Lleyton Hewitt and Justin Gimelstob must have compared scars in the locker-room before they traded blows on the Centre Court yesterday. Infirmaries around the globe are on stand-by whenever they are in the vicinity.
As anticipated, the trainer earned his fee during the third-round encounter, but the only lasting damage was statistical, as Hewitt cruised through 7-6, 6-4, 7-5.
By dint of thoughtful planning, the SW19 executive had interposed another match between this game and the women's singles that was to occur on Centre later in the day. That avoided an embarrassing coming together between Hewitt and Kim Clijsters, love's young thing at the tournament 12 months ago but now on their separate ways.
It should have been that Clijsters was Mrs Hewitt by now. Their February wedding came so close to fruition that a wedding dress was purchased. Lleyton never got the thought of matrimony in 2005 out of his mind though, and, next month, he will marry his pregnant girlfriend, Rebecca Cartwright, an actress in Home And Away. This is a soap opera, as is the programme in which Ms Cartwright appears.
Hewitt, the 2002 champion, was initially peeved when he was allotted just the No 3 seeding this year. As it is, he could not have enjoyed an easier passage thus far. Gimelstob was a third opponent surrounded by garnish and served on a platter following Christophe Rochus and Jan Hernych.
But then the Australian needs a little easing in. In late March, he had a cyst removed from his right foot. Shortly afterwards, the 24-year-old cracked two ribs when slipping down the stairs at his Sydney home.
There was, however, little sign of malfunction in the world No 2 during the early exchanges. Hewitt was dominated physically, a phenomenon he is well used to, this little harbour tug boat of a man among the supertankers at the top of world tennis. Yet no one gets on top of him mentally. As usual, he was pumped and he let us know.
Depending on your point of view, Hewitt is either a paradigm of Antipodean pluck, a celebration of the combative spark which lies dormant in most human beings, or a complete pillock. He was twitching around like a garden robin yesterday, regularly correcting the strings on his racket, hitching the shirt on the shoulder and exhorting "come on" at critical moments. There were not too many of those, however, so robin did not have to beat his breast during this encounter.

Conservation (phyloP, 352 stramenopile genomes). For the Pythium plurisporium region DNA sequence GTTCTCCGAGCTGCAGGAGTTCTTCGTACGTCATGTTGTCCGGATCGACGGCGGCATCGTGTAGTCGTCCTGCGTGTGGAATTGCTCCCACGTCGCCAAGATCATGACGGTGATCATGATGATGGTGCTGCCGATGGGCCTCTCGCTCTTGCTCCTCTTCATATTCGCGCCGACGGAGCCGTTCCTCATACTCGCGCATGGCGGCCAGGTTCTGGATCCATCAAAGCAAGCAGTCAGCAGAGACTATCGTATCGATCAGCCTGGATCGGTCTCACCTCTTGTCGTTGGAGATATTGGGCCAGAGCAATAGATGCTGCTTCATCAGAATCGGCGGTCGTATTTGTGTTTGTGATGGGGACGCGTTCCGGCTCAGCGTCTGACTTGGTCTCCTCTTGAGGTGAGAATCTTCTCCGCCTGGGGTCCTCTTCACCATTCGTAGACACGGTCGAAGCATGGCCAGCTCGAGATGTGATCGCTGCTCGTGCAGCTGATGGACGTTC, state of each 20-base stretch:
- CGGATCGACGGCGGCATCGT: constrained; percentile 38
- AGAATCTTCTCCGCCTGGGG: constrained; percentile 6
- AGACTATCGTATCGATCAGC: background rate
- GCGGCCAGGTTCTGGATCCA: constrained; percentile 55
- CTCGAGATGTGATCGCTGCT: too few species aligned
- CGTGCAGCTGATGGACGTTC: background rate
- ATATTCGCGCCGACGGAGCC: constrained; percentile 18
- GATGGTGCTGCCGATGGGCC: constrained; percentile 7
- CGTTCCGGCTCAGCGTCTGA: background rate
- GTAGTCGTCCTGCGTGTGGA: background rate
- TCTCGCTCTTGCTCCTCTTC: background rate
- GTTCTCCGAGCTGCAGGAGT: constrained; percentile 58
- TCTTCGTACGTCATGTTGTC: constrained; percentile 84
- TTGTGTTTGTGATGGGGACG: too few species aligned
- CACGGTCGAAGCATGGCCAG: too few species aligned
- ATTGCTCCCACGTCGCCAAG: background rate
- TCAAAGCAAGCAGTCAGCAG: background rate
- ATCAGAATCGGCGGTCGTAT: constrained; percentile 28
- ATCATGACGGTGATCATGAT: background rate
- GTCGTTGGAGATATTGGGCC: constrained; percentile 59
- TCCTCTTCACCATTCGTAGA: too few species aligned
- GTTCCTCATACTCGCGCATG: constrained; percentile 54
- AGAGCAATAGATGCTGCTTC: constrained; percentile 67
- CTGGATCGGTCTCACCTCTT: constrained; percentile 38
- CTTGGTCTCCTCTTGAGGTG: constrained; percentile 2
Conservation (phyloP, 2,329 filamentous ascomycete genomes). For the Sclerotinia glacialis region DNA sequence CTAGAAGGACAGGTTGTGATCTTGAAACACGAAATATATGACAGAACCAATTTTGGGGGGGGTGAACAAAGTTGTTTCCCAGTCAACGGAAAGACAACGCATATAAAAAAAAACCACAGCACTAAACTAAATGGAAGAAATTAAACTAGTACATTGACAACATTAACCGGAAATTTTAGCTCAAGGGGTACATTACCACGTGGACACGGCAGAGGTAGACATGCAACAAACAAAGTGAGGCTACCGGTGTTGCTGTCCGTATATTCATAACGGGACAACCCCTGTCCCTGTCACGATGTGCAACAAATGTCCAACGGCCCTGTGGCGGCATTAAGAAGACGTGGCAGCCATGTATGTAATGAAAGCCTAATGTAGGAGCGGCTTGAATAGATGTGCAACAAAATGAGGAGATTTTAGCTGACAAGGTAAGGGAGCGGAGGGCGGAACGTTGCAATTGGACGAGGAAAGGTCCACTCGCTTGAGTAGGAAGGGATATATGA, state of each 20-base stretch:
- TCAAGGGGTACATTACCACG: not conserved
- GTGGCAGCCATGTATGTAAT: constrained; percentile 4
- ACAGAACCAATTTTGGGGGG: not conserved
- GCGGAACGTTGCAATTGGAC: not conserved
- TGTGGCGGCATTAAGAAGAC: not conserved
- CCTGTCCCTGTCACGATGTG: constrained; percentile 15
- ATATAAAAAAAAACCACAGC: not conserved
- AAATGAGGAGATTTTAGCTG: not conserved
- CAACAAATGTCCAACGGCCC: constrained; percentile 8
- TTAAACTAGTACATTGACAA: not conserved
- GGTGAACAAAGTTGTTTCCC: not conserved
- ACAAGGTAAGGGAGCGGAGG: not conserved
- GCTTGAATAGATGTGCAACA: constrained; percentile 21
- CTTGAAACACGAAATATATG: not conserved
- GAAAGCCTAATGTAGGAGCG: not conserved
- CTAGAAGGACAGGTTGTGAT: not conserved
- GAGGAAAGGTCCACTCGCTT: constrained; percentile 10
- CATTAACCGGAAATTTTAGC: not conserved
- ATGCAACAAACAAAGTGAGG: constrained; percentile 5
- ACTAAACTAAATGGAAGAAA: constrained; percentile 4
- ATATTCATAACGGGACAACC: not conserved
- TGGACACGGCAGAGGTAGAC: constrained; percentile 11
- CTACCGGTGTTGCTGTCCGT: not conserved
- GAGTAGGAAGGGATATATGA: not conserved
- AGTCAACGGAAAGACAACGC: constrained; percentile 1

Hewitt is the sort of man who could take six bullets and still nut you on the way down. The bad times - such as yesterday's first-set tie-break - bring out the best in him. The common quality of the élite is that they find their peak in the nastiest moments.
So it was as Gimelstob gained a mini-break and threatened to take command of the match. Hewitt dipped into the magic box and produced first a pass and then a winning lob. It was the difference in the set, a difference maintained throughout the match.
Gimelstob, which may be a word from Call My Bluff, has a substantial medical log of his own. Seven months of his career have been lost to a broken foot and he was able to play here thanks only to a cortisone injection in his weakened back.
The American's doctor must have been rendered apoplectic as Gimelstob spent the entire match diving, for volleys, with varying degrees of difficulty. We had not seen anything like it since Boris Becker used to disturb the turf in SW19. "He spent more time on the ground than standing up," Hewitt said. "I've never seen anyone dive more."
The man from New Jersey had arrived at the championships as the lowest form of competitive life, a lucky loser. He retired from the qualifiers at Roehampton, where his back played up, but recovered to claim the place vacated by Andre Agassi.
Despite this unprepossessing journey, Gimelstob's presence made for a match dotted with enjoyable cameos, the American's aerobatics apart. Justin does monologue and dialogue and was not above kissing the net cord when a fluke went his way. He has, unfortunately, become a rather threadbare old teddy and hurt himself once more when straining his right arm in trying to save a first set point. From then on he was rotating the limb, apparently Mick Channon after scoring, as the trainer popped on and off court.
It almost certainly made no difference. Hewitt produced his final golden moment at 5-5 in the third set with a cross-court backhand pass which set up break point. The worms braced themselves once again as Gimelstob took off meatily, but his racket swatted nothing but air. Next up, Hewitt will have to deal with the rather slimmer and faster model of Taylor Dent.
"I have got nothing but respect for Lleyton," Gimelstob said. "He is undersized and undermanned when he is up against all those great athletes at the top of the game."
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